If the world ran on olive oil — extra virgin — we’d be having a completely different community conversation.
We’d mostly all agree that throwing a little of the sweet stuff on al dente vermicelli just after it is served is as good as it gets.
But unfortunately, when the topic of oil comes up around these parts, we’re talking about the gunk that’s pulled up from deep within the crust of the Earth.
We don’t eat it. We burn it.
Make no mistake, we need that gunk today. Without it, you wouldn’t be able to cook that simple pasta dish I described above. But it’s one thing to appreciate the fuel that drives your stove. It’s quite another to embrace it.
Truth is, all this fossil fuel we are consuming is slowly killing us. Well, maybe not so slowly anymore. And if we don’t reverse course, soon it will finish us off.
Unfortunately, we don’t have a whole bunch of alternatives, so we turn a blind eye to that which keeps us warm in the winter.
Still, there are signs the public is awakening to the pending — and intensifying — problem.
There are those among us who are taking a stand.
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Here in Vancouver, this issue is playing out. Tesoro Corp. and Savage Companies are asking that the city of Vancouver give its blessing to what would be the largest oil-handling facility in the Northwest at the Port of Vancouver.
Technically, the Tesoro-Savage proposal doesn’t need the city’s blessing. The companies have convinced the Port of Vancouver this is the sweetest deal in the land. And even though the Port of Vancouver is in the city of Vancouver, the port people could simply tell the city to frack sand.
Of course, the port and Tesoro-Savage partnership are much more polite than that. Why? Because if the city throws its support behind the project it would go a long way in getting the powers to ultimately approve it.
And those “powers” would ultimately be Gov. Jay Inslee.
Earlier this week, representatives of the Tesoro-Savage proposal and the port showed up at a city council meeting to pitch the project. Everyone trotted out fancy graphs and fancy charts and fancy words. They told the council this project — if approved — might not be the second coming, but it would be close. Honest!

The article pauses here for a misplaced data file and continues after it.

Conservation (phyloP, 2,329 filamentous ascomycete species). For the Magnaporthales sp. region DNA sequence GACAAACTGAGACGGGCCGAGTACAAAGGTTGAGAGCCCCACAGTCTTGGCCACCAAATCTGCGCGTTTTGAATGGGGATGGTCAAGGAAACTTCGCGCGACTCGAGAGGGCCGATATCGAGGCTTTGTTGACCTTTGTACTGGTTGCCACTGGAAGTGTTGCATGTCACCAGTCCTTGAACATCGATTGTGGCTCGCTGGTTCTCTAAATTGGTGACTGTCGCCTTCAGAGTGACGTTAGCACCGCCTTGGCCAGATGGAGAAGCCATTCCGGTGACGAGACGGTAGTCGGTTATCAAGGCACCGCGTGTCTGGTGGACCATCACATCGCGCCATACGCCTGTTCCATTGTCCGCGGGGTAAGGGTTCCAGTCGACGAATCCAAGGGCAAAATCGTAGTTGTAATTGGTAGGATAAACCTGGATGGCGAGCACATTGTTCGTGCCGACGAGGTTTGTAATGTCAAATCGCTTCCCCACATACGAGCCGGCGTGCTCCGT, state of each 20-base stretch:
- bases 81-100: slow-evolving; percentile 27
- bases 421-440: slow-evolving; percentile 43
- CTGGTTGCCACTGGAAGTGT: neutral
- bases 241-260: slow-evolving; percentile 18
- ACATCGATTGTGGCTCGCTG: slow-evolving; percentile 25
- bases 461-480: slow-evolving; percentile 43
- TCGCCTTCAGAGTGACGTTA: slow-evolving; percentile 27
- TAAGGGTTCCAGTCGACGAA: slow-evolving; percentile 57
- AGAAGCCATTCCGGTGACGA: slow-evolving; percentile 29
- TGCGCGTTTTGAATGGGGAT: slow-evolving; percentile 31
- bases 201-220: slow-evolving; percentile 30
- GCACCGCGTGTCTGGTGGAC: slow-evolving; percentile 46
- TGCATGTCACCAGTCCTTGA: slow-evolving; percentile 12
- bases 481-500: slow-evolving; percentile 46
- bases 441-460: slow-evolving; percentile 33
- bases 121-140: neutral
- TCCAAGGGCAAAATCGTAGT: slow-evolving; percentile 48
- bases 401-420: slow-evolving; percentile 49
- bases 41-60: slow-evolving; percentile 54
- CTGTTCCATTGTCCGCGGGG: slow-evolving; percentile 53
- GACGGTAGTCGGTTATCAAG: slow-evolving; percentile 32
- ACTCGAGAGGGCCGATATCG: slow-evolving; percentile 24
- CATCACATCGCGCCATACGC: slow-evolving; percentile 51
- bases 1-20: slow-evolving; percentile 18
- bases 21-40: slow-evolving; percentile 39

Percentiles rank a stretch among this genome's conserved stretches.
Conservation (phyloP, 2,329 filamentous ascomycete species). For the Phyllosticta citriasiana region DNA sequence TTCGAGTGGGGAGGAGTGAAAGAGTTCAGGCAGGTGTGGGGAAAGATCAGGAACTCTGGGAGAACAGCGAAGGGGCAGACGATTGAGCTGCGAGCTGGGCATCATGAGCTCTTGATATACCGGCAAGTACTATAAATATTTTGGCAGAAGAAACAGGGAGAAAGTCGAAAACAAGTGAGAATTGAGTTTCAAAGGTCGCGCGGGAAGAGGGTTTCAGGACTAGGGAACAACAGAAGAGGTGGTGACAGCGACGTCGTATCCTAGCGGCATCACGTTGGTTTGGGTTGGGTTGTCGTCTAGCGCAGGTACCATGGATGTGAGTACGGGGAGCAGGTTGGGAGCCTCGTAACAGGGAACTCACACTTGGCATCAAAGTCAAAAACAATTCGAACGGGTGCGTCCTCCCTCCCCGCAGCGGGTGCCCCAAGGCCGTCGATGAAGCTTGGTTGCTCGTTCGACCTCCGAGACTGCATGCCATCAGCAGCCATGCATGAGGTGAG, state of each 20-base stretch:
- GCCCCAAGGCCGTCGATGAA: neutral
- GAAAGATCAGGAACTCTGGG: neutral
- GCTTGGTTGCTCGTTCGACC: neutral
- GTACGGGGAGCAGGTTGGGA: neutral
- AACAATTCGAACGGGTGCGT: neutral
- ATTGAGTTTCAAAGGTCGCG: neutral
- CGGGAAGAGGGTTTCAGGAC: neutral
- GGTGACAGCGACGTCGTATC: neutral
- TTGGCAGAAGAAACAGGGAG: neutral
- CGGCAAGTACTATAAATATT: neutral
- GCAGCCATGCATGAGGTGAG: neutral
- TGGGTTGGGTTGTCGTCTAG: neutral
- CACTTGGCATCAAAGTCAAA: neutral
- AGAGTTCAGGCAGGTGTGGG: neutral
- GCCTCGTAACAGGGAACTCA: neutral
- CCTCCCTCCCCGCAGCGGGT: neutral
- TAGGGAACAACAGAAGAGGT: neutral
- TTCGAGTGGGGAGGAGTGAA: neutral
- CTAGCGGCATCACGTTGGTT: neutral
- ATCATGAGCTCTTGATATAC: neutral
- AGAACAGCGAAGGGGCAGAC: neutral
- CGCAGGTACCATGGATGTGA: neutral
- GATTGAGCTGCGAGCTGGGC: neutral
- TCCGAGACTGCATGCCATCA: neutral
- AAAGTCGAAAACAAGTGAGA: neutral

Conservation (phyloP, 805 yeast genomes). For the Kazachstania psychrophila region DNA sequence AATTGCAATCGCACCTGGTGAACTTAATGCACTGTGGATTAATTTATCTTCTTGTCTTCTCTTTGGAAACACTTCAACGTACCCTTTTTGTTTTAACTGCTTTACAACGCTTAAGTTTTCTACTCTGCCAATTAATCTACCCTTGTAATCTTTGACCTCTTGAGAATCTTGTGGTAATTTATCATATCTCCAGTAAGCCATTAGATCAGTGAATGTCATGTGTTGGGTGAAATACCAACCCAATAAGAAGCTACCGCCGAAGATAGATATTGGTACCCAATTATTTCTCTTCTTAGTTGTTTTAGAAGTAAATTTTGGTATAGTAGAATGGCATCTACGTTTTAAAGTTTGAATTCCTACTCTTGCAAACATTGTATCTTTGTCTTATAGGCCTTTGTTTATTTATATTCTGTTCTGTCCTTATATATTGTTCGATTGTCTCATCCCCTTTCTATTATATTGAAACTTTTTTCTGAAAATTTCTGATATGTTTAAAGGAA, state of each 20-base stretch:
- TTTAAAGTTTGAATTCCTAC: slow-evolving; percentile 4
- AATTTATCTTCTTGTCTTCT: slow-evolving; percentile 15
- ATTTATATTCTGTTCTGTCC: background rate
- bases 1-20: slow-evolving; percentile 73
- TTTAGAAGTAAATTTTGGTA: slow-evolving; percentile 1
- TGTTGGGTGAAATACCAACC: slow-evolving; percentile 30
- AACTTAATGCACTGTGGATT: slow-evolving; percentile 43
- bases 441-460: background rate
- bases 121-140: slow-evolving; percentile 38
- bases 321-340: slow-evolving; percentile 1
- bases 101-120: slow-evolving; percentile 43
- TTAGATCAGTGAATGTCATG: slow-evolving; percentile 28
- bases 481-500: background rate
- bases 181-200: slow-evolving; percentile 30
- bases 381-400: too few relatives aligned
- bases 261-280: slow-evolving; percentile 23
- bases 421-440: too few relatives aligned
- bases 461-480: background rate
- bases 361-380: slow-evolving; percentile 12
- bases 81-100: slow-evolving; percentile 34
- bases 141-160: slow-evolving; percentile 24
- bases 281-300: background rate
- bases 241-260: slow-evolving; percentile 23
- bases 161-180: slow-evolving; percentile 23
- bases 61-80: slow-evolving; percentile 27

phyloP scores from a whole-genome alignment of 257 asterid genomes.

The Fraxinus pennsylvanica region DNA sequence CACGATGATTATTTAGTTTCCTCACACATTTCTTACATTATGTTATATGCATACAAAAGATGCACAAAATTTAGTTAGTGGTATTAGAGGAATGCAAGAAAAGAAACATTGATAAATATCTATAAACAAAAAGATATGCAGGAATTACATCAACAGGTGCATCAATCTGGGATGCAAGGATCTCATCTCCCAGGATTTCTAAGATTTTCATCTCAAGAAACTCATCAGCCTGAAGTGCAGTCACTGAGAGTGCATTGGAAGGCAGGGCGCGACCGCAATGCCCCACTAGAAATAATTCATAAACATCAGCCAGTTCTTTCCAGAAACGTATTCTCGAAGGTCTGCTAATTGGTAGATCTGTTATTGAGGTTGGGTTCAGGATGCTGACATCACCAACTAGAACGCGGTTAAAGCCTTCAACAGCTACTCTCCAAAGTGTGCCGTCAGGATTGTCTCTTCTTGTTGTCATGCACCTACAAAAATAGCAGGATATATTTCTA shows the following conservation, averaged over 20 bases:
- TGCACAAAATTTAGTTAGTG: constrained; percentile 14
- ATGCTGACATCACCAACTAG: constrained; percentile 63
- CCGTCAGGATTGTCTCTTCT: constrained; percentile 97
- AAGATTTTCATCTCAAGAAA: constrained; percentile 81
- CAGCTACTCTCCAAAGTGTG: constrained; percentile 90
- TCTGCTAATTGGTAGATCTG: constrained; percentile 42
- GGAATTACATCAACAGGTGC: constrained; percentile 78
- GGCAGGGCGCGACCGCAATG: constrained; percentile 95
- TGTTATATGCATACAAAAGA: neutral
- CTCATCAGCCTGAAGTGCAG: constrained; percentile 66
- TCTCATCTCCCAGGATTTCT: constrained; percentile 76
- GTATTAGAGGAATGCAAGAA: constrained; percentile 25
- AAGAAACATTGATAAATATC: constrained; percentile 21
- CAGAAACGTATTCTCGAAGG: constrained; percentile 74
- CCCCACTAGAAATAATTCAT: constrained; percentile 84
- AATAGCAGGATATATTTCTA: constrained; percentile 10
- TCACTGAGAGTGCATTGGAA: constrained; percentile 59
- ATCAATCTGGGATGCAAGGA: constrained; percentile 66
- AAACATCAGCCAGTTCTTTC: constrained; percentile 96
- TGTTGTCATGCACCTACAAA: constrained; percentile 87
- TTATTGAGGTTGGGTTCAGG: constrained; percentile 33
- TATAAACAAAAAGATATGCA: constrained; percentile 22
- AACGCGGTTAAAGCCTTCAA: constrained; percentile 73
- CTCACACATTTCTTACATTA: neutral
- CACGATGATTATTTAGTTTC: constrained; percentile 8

Great jobs will spring, the sun will shine, and a frown will never again be seen. And we shouldn’t worry — too much — about safety, they said. They have it under control. Just don’t look too close at all those news stories showing oil trains blowing up.
Also, the council was told, don’t worry about that beautiful waterfront project that someone else is proposing just a few hundred yards away from its proposed monolithic oil terminal. Why, they’d be just like kissin’ cousins.
• • •
Here’s the thing.
Even if you buy in to their pitch, even if you believe the port people have Vancouver’s best interest in mind, even if you believe this thing will be safe, even if you agree a waterfront project could live side by side with this oil facility … you don’t have to acquiesce to it.
Communities have a right — no, an obligation — to define themselves. We could decide, for example, that we like the idea of being like Texas or New Jersey. Our new motto? “Oil. It’s gunky and it’s slippery. But it’s what we do!”
Or we could decide to define ourselves in some other way. A better way.
As we face these changes that would force our hand, it’s time for us to take control of that definition.
If oil handler is it, fair enough. But I suspect we have some leaders out there who are willing to say otherwise.
And hopefully, that means keeping this oil thing to a minimum. Unless, of course, it’s with fresh, sweet basil, a little sauteed garlic and that vermicelli we like so darn much. Then I’m all in.